Chris Gardner

The joys of self-publishing.

Sorting Fact from Fiction

5 Comments

Does anyone else get a bit annoyed when they’re reading a book which purports to be non-fiction but is clearly riddled with fiction elements–the way people are feeling, for example, or what they were thinking about? It’s possible, if the writer is using diary entries, to stick to the facts and still include such details, but generally they must be invented. I don’t object to that style of writing at all–it makes the characters seem more real and makes the book more interesting, but I do like to know what is fact and what is fiction.

One of my all-time favourite genres is historical fiction–I’ve always been fascinated with history but even more so when it’s interpreted by a great writer. Some writers do let the reader know at the end of the story just what’s real and what isn’t and that’s what I did in my historical fiction, “Her Flesh and Blood”. BookCoverImageher fleshandblood

I attended university a few years ago as a mature age student, majoring in history. I loved it, especially the research, which I expected to find horribly boring. I admit some of the books were, but the primary research was absolutely fascinating. Reading newspapers over 100 years old and handling original letters written by a murderess before she committed her crimes, in 1910, I felt incredibly privileged! I wrote my Honours thesis on Infanticide and Child Murder; as I said, the research was amazing, but writing within the boundaries of a university thesis was a hard slog.

After I graduated I felt I had to use the material I hadn’t been able to use for my thesis, that the story needed to be told, and I wrote “Not Guilty“, the story of the worst of the cases I studied, which, coincidentally, took place in the town where I live. This is a true account and the newspaper accounts are very creative but, as a writer with a fiction background, I was frustrated by what, in spite of all my research, I could not find out about my protagonist, Camellia McCluskey, so I not guilty 2014 coverblogdecided to give her a life of her own and wrote a fictionalized account. Having been somewhat obsessed with this horrific crime for several years it was a bit like an exorcism when I wrote “Her Flesh and Blood“. I was able to say what I wanted to, without the restrictions and I made sure I noted at the end of the book what was factual and what wasn’t! I also published my original thesis, “Demented Mothers“, on Amazon, for those who like all the facts and the sources and especially for anyone who might be studying the topic.

It’s the last day of 2014 here in Oz–Happy New Year to everyone. Let’s hope it’s peaceful.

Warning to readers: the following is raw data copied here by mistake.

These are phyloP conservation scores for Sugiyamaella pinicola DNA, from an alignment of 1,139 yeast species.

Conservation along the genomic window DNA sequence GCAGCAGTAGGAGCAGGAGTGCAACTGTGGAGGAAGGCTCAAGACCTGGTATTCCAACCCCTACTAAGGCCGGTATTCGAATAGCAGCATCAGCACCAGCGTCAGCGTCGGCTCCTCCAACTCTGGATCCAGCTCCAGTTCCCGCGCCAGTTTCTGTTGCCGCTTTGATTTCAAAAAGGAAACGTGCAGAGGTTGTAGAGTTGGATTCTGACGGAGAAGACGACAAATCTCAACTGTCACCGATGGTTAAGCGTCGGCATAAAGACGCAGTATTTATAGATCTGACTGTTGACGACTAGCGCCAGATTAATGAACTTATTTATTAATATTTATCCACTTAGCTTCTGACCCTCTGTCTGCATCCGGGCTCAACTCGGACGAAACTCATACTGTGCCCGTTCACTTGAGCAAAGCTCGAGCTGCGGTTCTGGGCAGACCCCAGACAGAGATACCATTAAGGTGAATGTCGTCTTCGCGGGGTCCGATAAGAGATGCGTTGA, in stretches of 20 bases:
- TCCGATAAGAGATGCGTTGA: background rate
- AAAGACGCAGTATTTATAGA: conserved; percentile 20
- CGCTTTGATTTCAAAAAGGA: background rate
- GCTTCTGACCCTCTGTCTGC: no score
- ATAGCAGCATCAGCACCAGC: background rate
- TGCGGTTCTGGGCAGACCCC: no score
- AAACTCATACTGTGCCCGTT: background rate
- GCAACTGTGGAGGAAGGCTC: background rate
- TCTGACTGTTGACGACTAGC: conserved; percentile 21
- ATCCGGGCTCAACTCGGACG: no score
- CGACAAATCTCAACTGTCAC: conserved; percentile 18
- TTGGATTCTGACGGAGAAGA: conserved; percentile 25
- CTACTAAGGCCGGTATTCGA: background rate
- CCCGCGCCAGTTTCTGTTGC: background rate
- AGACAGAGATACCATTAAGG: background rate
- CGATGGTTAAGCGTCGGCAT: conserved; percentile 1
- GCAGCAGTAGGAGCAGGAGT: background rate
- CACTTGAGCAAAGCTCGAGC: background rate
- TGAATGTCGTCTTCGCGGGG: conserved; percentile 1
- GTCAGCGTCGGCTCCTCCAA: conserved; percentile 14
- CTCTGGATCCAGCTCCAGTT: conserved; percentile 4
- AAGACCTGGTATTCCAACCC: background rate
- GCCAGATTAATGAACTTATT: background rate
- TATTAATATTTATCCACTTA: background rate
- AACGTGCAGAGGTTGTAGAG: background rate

My grammar guide, “What Did You Say?” and my children’s book, “No-one’s Good at Everything“, are free from December 31 to January 2.

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Author: cmsgardnerblog

I'm a writer of fiction and non-fiction, for teens and adults. I live in Central Victoria, Australia and my books are available at https://www.amazon.com/author/christinemgardner and https://www.smashwords.com/interview/ChristineGardner

5 thoughts on “Sorting Fact from Fiction

  1. It nags at me when nonfiction includes details that could not be known, like feelings at a moment when no plausible record of the feeling could exist. I think nonfiction writers can approach that closely enough, though, by doing things like (say) reporting what the weather is like in the location today in conditions similar to those of the event, or if they want to establish a person’s thoughts, reviewing what things were plausibly in their mind and what their priorities seem likely to have been.

    Since someone pointed it out to me the quirk of “Surely he could not have imagined that in two years he would see this city as a nest of enemies” (or the like) has gotten to be mildly annoying.

  2. I think it’s tricky. Maybe you can say something like ‘He must have thought it strange that . . . ‘ but I don’t think you can say ‘He thought it strange that . . .’ You can perhaps imply what he may have been thinking but I’d argue it’s not really non-fiction. The weather is probably safe enough but if you are using actual dates you’d need to make sure the weather is correct for those dates.

  3. I just read ‘Not Guilty’ on the weekend, after stumbling across the case while doing some family research.
    I was very happy, and amazed to find that a book had been written on something I was attempting to do my own research on.
    It was a great read, and I finished it in one sitting.
    I’ve drawn my own conclusions about the characters involved, though I feel they may be similar to yours. Well done, a very well written novel, on a very intriguing case.

    • That’s good to hear Luke, thanks. If you’re still going to research it there’s a lot of material available at the Vic Public Records Office and the State Library. Fascinating. I also paid a visit to Abbotsford Convent, where Camillia spent a few months, and Bendigo Gaol as well. I admit I was slightly obsessed with the whole thing!

      Any chance you could repeat yourself in an Amazon review?

    • It just dawned on me, Luke, that you mentioned family history. Are you related to ‘George’? I actually met his granddaughter which is why I haven’t used his actual name in the book.

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